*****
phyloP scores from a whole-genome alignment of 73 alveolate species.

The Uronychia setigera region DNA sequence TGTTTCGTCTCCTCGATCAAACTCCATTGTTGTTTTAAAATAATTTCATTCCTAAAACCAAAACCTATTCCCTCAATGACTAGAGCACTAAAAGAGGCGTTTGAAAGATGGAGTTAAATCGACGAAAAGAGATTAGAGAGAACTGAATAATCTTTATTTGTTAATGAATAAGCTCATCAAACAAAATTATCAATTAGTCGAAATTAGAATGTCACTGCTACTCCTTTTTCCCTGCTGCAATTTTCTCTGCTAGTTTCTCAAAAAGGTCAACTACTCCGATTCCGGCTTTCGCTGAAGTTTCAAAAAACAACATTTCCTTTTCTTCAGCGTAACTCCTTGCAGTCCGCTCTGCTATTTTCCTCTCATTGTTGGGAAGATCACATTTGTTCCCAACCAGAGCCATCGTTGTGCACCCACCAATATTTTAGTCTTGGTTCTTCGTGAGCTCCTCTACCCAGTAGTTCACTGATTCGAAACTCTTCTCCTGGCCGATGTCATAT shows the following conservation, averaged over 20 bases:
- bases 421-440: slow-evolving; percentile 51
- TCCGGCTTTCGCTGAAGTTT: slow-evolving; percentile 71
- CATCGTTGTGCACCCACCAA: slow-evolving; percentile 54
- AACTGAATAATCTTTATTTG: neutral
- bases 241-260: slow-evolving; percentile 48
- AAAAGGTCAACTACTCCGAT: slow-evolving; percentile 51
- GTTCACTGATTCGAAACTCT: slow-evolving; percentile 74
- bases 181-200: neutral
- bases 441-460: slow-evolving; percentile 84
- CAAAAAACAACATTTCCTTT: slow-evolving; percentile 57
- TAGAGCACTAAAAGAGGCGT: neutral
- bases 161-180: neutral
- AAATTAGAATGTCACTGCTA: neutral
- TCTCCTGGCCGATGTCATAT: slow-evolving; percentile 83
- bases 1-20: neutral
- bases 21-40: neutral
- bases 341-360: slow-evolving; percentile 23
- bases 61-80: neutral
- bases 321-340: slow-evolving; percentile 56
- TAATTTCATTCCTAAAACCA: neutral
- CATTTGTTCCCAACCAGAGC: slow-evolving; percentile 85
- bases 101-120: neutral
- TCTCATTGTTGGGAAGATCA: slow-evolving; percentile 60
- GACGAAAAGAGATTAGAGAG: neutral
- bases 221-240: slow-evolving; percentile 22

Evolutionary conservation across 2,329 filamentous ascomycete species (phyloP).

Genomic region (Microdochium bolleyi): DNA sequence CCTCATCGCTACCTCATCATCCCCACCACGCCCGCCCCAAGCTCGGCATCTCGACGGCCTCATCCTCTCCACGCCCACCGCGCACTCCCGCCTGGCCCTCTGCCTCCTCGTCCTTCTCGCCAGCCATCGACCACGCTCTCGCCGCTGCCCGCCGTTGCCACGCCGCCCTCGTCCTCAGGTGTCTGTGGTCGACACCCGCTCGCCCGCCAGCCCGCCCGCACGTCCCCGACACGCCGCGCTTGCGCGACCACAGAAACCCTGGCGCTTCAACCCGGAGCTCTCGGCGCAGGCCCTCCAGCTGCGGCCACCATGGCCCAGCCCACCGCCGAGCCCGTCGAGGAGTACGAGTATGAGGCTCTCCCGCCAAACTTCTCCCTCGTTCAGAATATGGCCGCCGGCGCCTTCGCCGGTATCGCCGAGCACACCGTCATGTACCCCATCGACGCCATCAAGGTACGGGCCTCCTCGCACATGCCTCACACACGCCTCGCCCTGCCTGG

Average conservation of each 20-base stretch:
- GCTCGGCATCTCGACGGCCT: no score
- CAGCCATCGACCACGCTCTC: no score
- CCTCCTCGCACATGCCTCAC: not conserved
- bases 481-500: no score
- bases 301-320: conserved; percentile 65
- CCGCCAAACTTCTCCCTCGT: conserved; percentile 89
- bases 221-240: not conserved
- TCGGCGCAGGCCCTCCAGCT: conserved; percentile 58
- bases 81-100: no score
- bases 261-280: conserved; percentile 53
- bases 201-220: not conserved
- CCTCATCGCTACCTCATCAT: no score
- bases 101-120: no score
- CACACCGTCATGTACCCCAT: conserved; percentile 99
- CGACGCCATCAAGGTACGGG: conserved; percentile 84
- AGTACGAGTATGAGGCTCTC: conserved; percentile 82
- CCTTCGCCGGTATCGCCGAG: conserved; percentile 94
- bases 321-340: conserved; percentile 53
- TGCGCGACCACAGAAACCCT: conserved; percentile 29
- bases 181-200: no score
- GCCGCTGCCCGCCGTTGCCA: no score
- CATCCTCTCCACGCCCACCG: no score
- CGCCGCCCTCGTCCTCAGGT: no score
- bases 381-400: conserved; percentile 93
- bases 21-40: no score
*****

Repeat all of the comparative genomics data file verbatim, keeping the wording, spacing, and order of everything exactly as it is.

phyloP scores from a whole-genome alignment of 73 alveolate species.

The Uronychia setigera region DNA sequence TGTTTCGTCTCCTCGATCAAACTCCATTGTTGTTTTAAAATAATTTCATTCCTAAAACCAAAACCTATTCCCTCAATGACTAGAGCACTAAAAGAGGCGTTTGAAAGATGGAGTTAAATCGACGAAAAGAGATTAGAGAGAACTGAATAATCTTTATTTGTTAATGAATAAGCTCATCAAACAAAATTATCAATTAGTCGAAATTAGAATGTCACTGCTACTCCTTTTTCCCTGCTGCAATTTTCTCTGCTAGTTTCTCAAAAAGGTCAACTACTCCGATTCCGGCTTTCGCTGAAGTTTCAAAAAACAACATTTCCTTTTCTTCAGCGTAACTCCTTGCAGTCCGCTCTGCTATTTTCCTCTCATTGTTGGGAAGATCACATTTGTTCCCAACCAGAGCCATCGTTGTGCACCCACCAATATTTTAGTCTTGGTTCTTCGTGAGCTCCTCTACCCAGTAGTTCACTGATTCGAAACTCTTCTCCTGGCCGATGTCATAT shows the following conservation, averaged over 20 bases:
- bases 421-440: slow-evolving; percentile 51
- TCCGGCTTTCGCTGAAGTTT: slow-evolving; percentile 71
- CATCGTTGTGCACCCACCAA: slow-evolving; percentile 54
- AACTGAATAATCTTTATTTG: neutral
- bases 241-260: slow-evolving; percentile 48
- AAAAGGTCAACTACTCCGAT: slow-evolving; percentile 51
- GTTCACTGATTCGAAACTCT: slow-evolving; percentile 74
- bases 181-200: neutral
- bases 441-460: slow-evolving; percentile 84
- CAAAAAACAACATTTCCTTT: slow-evolving; percentile 57
- TAGAGCACTAAAAGAGGCGT: neutral
- bases 161-180: neutral
- AAATTAGAATGTCACTGCTA: neutral
- TCTCCTGGCCGATGTCATAT: slow-evolving; percentile 83
- bases 1-20: neutral
- bases 21-40: neutral
- bases 341-360: slow-evolving; percentile 23
- bases 61-80: neutral
- bases 321-340: slow-evolving; percentile 56
- TAATTTCATTCCTAAAACCA: neutral
- CATTTGTTCCCAACCAGAGC: slow-evolving; percentile 85
- bases 101-120: neutral
- TCTCATTGTTGGGAAGATCA: slow-evolving; percentile 60
- GACGAAAAGAGATTAGAGAG: neutral
- bases 221-240: slow-evolving; percentile 22

Evolutionary conservation across 2,329 filamentous ascomycete species (phyloP).

Genomic region (Microdochium bolleyi): DNA sequence CCTCATCGCTACCTCATCATCCCCACCACGCCCGCCCCAAGCTCGGCATCTCGACGGCCTCATCCTCTCCACGCCCACCGCGCACTCCCGCCTGGCCCTCTGCCTCCTCGTCCTTCTCGCCAGCCATCGACCACGCTCTCGCCGCTGCCCGCCGTTGCCACGCCGCCCTCGTCCTCAGGTGTCTGTGGTCGACACCCGCTCGCCCGCCAGCCCGCCCGCACGTCCCCGACACGCCGCGCTTGCGCGACCACAGAAACCCTGGCGCTTCAACCCGGAGCTCTCGGCGCAGGCCCTCCAGCTGCGGCCACCATGGCCCAGCCCACCGCCGAGCCCGTCGAGGAGTACGAGTATGAGGCTCTCCCGCCAAACTTCTCCCTCGTTCAGAATATGGCCGCCGGCGCCTTCGCCGGTATCGCCGAGCACACCGTCATGTACCCCATCGACGCCATCAAGGTACGGGCCTCCTCGCACATGCCTCACACACGCCTCGCCCTGCCTGG

Average conservation of each 20-base stretch:
- GCTCGGCATCTCGACGGCCT: no score
- CAGCCATCGACCACGCTCTC: no score
- CCTCCTCGCACATGCCTCAC: not conserved
- bases 481-500: no score
- bases 301-320: conserved; percentile 65
- CCGCCAAACTTCTCCCTCGT: conserved; percentile 89
- bases 221-240: not conserved
- TCGGCGCAGGCCCTCCAGCT: conserved; percentile 58
- bases 81-100: no score
- bases 261-280: conserved; percentile 53
- bases 201-220: not conserved
- CCTCATCGCTACCTCATCAT: no score
- bases 101-120: no score
- CACACCGTCATGTACCCCAT: conserved; percentile 99
- CGACGCCATCAAGGTACGGG: conserved; percentile 84
- AGTACGAGTATGAGGCTCTC: conserved; percentile 82
- CCTTCGCCGGTATCGCCGAG: conserved; percentile 94
- bases 321-340: conserved; percentile 53
- TGCGCGACCACAGAAACCCT: conserved; percentile 29
- bases 181-200: no score
- GCCGCTGCCCGCCGTTGCCA: no score
- CATCCTCTCCACGCCCACCG: no score
- CGCCGCCCTCGTCCTCAGGT: no score
- bases 381-400: conserved; percentile 93
- bases 21-40: no score